If you heard about SEO and you’ve done a little bit of it, then chances are that you heard about these three animals. Sure, they’re very important for our earth’s ecology, but they’re the most important Google algorithms for SEO ranking and hence for marketers.
In its basic sense, Google’s ranking algorithm started as a keyword density checker in its raw form. The higher the frequency of a word in a website, the stronger its association with the website and rank. And, when the websites are stuffing keywords everywhere, Google realized it needs a lot more than just density checker. So, it started including a lot of other heuristics such as unique content, content clusters, referring backlinks, density of referring domains, age, click-through ratios, etc. and it releases these new updated algorithms every year to ensure that it is atleast one step ahead of the cheaters inventing cheat codes to rank higher and higher on its search engine results page.
Each year, it is said that Google is releasing more than 600 updates to its search ranking engine. Three such most important algorithm updates were: Panda, Penguin, and Hummingbird. Below is a list of all the important updates that impact the search engine result pages (SERPs).
Initial release date: February 2011
The purpose behind the Google Panda update was to bring high-quality content to the forefront and filter out low-quality content.
According to Google’s updated Quality Rater Guidelines, low-quality pages are those with either not enough main content to satisfy the reader or those where the content creator lacks expertise in the topic. Panda will also filter out duplicate content. This can happen when you have multiple pages on your website containing the same text or minimal variation.
Tip: Check your site regularly for content duplication and thin content. Tools like SEMRush are useful for this.
Initial release date: April 2012
Google Penguin focused on improving the user experience by looking at the quality of the links within websites. In particular, it targeted two specific areas: link schemes and keyword stuffing.
Link schemes refer to backlinks from low-quality or unrelated websites. They create a false picture of popularity and relevance in an attempt to trick Google into giving the page a higher ranking. An example would be if you were to add comments on forums or unrelated third-party articles linking to your website as the “best manufacturing company in the country”.
Keyword stuffing simply means ‘stuffing’ a webpage with large numbers of keywords or repetitive keywords to make it appear more relevant to specific search phrases.
Tip: Check your backlinks – a tool like Moz can help you here. And while it certainly pays to optimise your web content with keywords, only use them when it feels natural.
Initial release date: August 2013
While Panda and Penguin were updates, Hummingbird was a complete rework of the entire algorithm. It was introduced to help Google better understand user search queries so they could present them with content that more accurately matched their intent. Many SEO professionals see Hummingbird as the start of Google’s switch from a keyword to a topic focus.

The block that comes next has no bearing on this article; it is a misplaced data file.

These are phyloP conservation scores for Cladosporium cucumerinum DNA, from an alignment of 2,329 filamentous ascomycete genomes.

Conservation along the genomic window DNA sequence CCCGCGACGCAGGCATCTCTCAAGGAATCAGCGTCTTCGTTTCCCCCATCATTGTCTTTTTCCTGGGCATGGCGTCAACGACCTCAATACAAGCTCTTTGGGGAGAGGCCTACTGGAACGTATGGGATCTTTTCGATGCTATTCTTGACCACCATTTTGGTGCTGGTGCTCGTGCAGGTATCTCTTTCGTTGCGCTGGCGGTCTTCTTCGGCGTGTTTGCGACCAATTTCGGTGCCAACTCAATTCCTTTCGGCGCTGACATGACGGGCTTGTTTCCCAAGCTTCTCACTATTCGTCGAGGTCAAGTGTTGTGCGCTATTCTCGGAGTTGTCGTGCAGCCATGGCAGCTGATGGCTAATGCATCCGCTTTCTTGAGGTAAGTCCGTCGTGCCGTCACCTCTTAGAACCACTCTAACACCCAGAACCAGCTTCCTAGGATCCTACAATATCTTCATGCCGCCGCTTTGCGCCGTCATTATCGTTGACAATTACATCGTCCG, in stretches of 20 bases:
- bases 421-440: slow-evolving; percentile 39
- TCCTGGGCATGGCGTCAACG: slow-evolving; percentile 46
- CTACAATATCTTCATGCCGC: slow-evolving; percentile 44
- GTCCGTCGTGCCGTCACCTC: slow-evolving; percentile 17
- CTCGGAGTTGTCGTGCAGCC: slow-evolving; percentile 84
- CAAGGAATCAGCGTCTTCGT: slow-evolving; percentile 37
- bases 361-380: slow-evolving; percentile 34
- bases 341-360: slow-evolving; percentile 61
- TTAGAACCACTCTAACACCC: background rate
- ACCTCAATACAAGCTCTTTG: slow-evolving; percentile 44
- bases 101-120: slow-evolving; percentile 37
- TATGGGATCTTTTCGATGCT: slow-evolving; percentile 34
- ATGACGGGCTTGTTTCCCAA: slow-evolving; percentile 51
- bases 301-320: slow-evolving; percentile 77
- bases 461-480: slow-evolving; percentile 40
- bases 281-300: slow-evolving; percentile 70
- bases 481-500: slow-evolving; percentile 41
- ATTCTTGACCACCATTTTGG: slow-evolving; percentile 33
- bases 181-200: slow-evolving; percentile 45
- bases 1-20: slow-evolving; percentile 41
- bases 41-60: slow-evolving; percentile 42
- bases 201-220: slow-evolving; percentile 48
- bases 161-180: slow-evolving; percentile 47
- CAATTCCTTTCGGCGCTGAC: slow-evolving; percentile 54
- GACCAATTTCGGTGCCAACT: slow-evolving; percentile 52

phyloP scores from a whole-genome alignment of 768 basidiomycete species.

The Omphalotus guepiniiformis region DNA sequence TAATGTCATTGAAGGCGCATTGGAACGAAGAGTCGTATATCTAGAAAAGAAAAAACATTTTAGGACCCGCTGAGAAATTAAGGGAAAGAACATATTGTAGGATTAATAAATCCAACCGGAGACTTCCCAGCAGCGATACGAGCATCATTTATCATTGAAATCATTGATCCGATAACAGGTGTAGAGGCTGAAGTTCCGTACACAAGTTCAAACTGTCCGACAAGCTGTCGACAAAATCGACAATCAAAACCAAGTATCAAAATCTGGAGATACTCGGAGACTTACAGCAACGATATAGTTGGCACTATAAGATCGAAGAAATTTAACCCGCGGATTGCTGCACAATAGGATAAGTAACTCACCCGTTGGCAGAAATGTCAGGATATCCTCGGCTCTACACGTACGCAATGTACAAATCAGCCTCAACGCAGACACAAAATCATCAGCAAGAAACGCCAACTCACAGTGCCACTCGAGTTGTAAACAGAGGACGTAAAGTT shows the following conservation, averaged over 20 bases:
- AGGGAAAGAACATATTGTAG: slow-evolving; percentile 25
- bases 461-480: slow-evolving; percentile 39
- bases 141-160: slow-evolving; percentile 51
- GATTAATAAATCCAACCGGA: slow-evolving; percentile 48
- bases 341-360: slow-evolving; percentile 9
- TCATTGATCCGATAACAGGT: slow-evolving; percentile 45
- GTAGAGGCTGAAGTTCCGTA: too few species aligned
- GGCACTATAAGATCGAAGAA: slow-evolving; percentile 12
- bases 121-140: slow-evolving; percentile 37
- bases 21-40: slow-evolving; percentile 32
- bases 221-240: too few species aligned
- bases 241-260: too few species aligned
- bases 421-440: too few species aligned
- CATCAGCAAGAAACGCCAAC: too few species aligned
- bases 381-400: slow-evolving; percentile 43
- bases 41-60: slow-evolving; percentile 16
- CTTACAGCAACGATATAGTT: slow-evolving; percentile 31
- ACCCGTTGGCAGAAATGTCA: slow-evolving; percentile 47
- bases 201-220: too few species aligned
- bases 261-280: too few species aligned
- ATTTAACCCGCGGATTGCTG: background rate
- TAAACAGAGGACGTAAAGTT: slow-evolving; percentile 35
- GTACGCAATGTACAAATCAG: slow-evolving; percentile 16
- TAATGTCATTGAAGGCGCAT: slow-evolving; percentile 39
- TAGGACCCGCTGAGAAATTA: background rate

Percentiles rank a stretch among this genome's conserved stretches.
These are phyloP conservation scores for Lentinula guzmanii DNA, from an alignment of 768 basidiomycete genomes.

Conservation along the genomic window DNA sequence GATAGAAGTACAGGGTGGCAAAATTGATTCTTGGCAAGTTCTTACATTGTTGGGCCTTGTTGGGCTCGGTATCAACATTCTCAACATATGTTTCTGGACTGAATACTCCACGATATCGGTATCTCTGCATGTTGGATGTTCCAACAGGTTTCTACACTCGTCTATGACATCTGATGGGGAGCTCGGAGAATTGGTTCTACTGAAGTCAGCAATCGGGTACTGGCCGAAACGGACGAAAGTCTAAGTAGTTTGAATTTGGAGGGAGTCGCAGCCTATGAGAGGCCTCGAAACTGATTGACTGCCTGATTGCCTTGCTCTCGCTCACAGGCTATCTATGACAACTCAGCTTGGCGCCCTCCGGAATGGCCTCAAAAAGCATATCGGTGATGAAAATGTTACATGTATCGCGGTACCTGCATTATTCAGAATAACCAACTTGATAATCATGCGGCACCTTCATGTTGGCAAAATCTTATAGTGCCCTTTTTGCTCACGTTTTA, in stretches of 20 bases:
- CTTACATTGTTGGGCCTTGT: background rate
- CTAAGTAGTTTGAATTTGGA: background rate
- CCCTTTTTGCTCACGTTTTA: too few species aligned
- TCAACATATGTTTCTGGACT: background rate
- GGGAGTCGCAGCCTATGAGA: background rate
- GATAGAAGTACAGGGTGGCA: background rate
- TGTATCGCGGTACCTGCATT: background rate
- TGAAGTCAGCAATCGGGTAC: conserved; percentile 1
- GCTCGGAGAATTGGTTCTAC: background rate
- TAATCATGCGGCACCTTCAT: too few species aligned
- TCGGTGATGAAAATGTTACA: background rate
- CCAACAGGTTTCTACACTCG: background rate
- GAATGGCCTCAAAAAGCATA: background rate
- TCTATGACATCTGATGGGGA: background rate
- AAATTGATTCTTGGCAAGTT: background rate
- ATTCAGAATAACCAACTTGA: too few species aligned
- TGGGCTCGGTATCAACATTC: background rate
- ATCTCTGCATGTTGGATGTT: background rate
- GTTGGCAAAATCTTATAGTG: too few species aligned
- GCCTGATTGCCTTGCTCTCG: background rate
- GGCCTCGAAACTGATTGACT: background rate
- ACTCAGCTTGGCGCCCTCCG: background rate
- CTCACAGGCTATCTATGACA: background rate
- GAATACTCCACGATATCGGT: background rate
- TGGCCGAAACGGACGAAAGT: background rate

Tip: If you haven’t already, it’s time to familiarize yourself with topic clusters.
Initial release date: December 2014
Pigeon is all about location. It was designed to help improve the user experience when searching for something in a specific location.
Tip: Creating content that associates your business with a specific location will strengthen your authority as a resource in that area.
Initial release date: April 2015
Well, Google got bored of animal names and desserts. This one may seem pretty boring in comparison to those listed so far. But from a mobile user perspective, it’s pretty brilliant. Google’s mobile update was designed to ensure that when searching on mobile, helpfully, the most mobile-friendly pages rank at the top.
Tip: Check out this handy tool from Google to see how mobile-friendly your web pages are.
Initial release date: October 2015
Part of Google’s Hummingbird algorithm, RankBrain uses machine learning technology to deliver more accurate search results based on user intent.
Tip: Ensure you clearly state the purpose of the content, who it is written for, and what it should be used to achieve so that machine learning tools can easily uncover the relevance and meaning of your content.
Initial release date: September 2016
This update was never officially confirmed by Google but appears to impact local finder results. Here, the searcher’s location comes in to play. The closer a person is to your business’s address, the more likely they are to see it among local results. However, it also appears that this update boosted the ranking of companies outside the geographical area too.
Tip: Make sure you’re using targeted location keywords.
Initial release date: March 2017
Similarly to Google Panda, Fred aims to filter out low-quality or thin content, as well as pages that appear to focus purely on revenue and not users.
Tip: Keep an eye out for thin content. And if you use ads, make sure they are coupled with high-quality, relevant information.
Google Ads is taking away control from users slowly in being hungry for more revenues. Google has realized that it has a lot of advertisers who are accurately using negative keywords, single keyword campaigns, exact keywords, etc. that give a lot of control to users. It is now saying “my way or the highway” to the users, and cutting down on controls. The reason it is selling to advertisers is that AI knows better on how to maximize conversions for you and where to advertise and how much to spend. I am not sure about it, but this is the direction that Google is taking to gain more ad revenues.
Hope this is useful, thank you.
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